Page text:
Indonesian President Joko Widodo
Indonesia's President Joko Widodo greets lawmakers at the parliament building in Jakarta, on August 16, 2023. Proposed amendments to the country's broadcasting law would restrict investigative journalism and LGBTQ content, according to news reports citing a leaked draft. (Photo: AFP/Willy Kurniawan)

Proposed broadcast law amendments threaten press freedom in Indonesia

Bangkok, May 29, 2024—Proposed amendments to Indonesia’s broadcasting law represent a clear and present danger to press freedom and should be scrapped immediately to uphold and protect democracy, the Committee to Protect Journalists said Wednesday.

According to multiple press reports citing a leaked draft of the broadcast bill, electronic and television broadcasts of “exclusive investigative journalism” would be restricted under the proposed changes, which are currently tabled for debate in the House of Representatives.

The bill, which also includes prohibitions on broadcasting LGBTQ content, does not provide details on how the proposed ban on investigative reporting would be implemented, Reuters reported, citing the leaked draft. Lawmakers who sit on Commission 1, the House committee overseeing the bill, have said the revisions are initial and still subject to change, the Reuters report said.

“Indonesian lawmakers should immediately scrap their wrongheaded amendments to the broadcasting law,” said Shawn Crispin, CPJ’s senior Southeast Asia representative. “Indonesia’s democracy works precisely because journalists can investigate and report freely on their findings. Any changes to the broadcasting law should protect, not imperil, press freedoms.”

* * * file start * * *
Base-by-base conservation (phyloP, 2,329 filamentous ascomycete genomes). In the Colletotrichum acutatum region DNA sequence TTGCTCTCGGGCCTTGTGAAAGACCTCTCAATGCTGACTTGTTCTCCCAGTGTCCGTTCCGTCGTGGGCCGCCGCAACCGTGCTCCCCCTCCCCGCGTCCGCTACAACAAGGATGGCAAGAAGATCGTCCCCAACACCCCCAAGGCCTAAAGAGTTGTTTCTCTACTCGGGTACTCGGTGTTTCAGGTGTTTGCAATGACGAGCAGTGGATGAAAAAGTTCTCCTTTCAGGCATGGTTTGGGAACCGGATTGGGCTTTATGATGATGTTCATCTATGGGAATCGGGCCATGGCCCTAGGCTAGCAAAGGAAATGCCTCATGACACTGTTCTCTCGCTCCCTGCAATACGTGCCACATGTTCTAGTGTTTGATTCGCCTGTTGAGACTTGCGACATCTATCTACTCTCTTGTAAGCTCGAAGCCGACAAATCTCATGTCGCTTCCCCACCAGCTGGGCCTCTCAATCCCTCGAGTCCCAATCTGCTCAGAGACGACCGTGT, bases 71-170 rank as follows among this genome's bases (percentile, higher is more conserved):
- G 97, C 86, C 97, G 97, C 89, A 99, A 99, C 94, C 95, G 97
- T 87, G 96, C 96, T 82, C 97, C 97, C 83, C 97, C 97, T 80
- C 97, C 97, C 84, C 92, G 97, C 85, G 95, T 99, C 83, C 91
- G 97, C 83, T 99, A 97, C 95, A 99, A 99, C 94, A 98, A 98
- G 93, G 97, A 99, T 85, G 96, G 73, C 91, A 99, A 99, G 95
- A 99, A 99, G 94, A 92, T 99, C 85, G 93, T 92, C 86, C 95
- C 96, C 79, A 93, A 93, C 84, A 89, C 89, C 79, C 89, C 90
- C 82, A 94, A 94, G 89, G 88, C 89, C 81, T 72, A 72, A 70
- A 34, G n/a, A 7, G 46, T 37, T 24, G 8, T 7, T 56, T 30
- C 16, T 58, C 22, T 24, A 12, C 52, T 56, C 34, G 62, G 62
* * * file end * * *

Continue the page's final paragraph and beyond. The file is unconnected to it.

Changes to the 2002 Broadcast Law were first deliberated by legislators in 2020, on the grounds that the law required updating, Reuters reported. If the proposed revisions are passed, they would apply to all content broadcast in the country, including via online streaming platforms, the Reuters report said.

The revised law could be passed as early as September, according to news reports. A discussion of the bill scheduled for Wednesday in the House of Representatives was postponed at the request of the Gerindra Party, a Tempo report said.

Indonesia’s democracy faces new challenges as it transitions from the outgoing President Joko Widodo to president-elect Prabowo Subianto, an ex-soldier linked to rights abuses, including the disappearances of activists in the late 1990s. Prabowo has variously denied and acknowledged the unresolved accusations.

Critics of the proposed amendments quoted in a South China Morning Post report suggested that both Widodo and Prabowo have incentives to curb the media’s ability to investigate their past actions.

Indonesia’s House of Representatives and Executive Office of the President did not immediately reply to CPJ’s emailed request for comment.